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The Journal of Health, Population and Nutrition
ISSN: 1606-0997
EISSN: 1606-0997
Vol. 26, No. 1, 2008, pp. 64-73
Bioline Code: hn08007
Full paper language: English
Document type: Research Article
Document available free of charge

The Journal of Health, Population and Nutrition, Vol. 26, No. 1, 2008, pp. 64-73

 en Child Mortality Inequalities and Linkage with Sanitation Facilities in Bangladesh
Halder, Amal K. & Kabir, M.


Principal component analysis (PCA) was applied to assets and other household data, collected as part of the Bangladesh Demographic and Health Survey (BDHS) in 2004, to rank individuals according to a household socioeconomic index and to investigate whether this predicts access to the sanitation system or outcomes. PCA was used for determining wealth indices for 11,440 women in 10,500 households in Bangladesh. The index was based on the presence or absence of items from a list of 13 specific household assets and three housing characteristics. PCA revealed 35 components, of which the first component accounted for 18% of the total variance. Ownership of assets and housing features contributed almost equally to the variance in the first component. In this study, ownership of latrines was examined as an example of sanitation-intervention access, and rates of mortality of neonates, infant, and children aged less than five years (under-five mortality) as examples of health outcomes. The analysis demonstrated significant gradients in both access and outcome measures across the wealth quintiles. The findings call for more attention to approaches for reducing health inequalities. These could include reforms in the health sector to provide more equitable allocation of resources, improvement in the quality of health services offered to the poor, and redesigning interventions and their delivery to ensure that they are more pro-poor.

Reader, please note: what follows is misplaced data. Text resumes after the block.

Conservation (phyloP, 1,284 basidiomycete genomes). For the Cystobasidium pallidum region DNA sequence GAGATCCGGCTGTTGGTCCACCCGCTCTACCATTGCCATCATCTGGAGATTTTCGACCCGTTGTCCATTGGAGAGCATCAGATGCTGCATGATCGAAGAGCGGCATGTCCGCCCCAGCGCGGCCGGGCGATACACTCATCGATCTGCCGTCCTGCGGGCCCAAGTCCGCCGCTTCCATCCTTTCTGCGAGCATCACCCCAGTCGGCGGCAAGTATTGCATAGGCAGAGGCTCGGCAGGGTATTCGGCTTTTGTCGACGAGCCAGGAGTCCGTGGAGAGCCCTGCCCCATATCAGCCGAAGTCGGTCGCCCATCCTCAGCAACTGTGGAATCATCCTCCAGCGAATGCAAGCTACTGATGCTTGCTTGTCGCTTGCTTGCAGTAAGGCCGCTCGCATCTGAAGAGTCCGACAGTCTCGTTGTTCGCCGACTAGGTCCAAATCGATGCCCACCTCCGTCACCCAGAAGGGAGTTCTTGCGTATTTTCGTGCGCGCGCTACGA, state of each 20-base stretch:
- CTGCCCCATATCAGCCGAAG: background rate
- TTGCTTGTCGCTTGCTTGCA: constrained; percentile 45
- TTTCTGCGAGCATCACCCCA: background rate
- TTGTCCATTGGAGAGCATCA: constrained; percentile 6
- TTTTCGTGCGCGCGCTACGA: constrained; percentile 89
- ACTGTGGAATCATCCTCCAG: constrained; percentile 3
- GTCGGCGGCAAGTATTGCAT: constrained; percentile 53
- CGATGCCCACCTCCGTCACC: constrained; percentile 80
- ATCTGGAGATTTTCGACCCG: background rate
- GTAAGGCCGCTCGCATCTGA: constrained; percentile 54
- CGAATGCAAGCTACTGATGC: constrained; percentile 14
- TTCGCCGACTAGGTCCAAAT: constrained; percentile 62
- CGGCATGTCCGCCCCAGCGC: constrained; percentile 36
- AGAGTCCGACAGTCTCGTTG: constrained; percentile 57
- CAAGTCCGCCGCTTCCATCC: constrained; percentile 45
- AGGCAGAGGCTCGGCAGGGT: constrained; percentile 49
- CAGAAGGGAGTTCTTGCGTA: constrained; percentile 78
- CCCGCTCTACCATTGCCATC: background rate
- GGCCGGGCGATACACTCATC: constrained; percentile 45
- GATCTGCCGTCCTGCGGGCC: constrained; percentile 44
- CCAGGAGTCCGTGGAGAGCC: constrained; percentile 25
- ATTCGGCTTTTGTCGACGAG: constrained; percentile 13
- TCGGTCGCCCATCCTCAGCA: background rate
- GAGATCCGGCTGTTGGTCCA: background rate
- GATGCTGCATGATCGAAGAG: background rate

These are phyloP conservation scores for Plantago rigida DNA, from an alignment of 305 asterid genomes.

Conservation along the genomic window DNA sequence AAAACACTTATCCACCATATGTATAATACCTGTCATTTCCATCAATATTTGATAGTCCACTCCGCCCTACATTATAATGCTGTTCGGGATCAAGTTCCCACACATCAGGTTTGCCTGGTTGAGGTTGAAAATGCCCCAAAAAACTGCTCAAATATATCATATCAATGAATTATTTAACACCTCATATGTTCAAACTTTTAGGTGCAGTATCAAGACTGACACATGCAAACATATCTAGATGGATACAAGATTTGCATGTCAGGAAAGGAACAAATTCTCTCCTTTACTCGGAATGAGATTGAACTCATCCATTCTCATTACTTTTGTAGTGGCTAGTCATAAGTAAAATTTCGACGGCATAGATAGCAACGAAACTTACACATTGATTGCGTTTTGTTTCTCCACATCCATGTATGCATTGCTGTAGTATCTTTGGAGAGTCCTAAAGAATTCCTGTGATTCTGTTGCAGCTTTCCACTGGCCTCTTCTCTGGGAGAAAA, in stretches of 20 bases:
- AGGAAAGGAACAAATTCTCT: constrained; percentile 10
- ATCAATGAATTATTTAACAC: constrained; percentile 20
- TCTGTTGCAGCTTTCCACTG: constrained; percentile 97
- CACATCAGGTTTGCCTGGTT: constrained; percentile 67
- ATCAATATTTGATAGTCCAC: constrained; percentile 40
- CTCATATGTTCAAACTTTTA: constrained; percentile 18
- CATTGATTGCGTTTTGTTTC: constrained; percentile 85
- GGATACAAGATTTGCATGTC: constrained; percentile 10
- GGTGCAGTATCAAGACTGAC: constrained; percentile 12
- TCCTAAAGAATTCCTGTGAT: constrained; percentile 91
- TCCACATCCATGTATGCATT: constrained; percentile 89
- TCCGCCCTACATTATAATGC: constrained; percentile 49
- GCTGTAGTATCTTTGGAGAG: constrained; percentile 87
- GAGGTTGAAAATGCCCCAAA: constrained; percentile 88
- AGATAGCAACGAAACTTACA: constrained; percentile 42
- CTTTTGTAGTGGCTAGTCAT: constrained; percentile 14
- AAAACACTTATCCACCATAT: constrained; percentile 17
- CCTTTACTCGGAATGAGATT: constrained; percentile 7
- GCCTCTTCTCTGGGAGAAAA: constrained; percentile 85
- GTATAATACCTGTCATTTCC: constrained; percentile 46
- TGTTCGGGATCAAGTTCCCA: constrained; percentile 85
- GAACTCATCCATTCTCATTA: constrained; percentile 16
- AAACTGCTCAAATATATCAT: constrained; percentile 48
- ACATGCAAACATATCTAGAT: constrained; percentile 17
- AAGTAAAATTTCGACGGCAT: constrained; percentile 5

Child mortality; Concentration index; Health equity; Inequalities; Infant mortality; Mortality; Neonatal mortality; Principal component analysis; Sanitation; Socioeconomic status; Bangladesh

© Copyright 2008 - International Centre For Diarrhoeal Disease Research, Bangladesh
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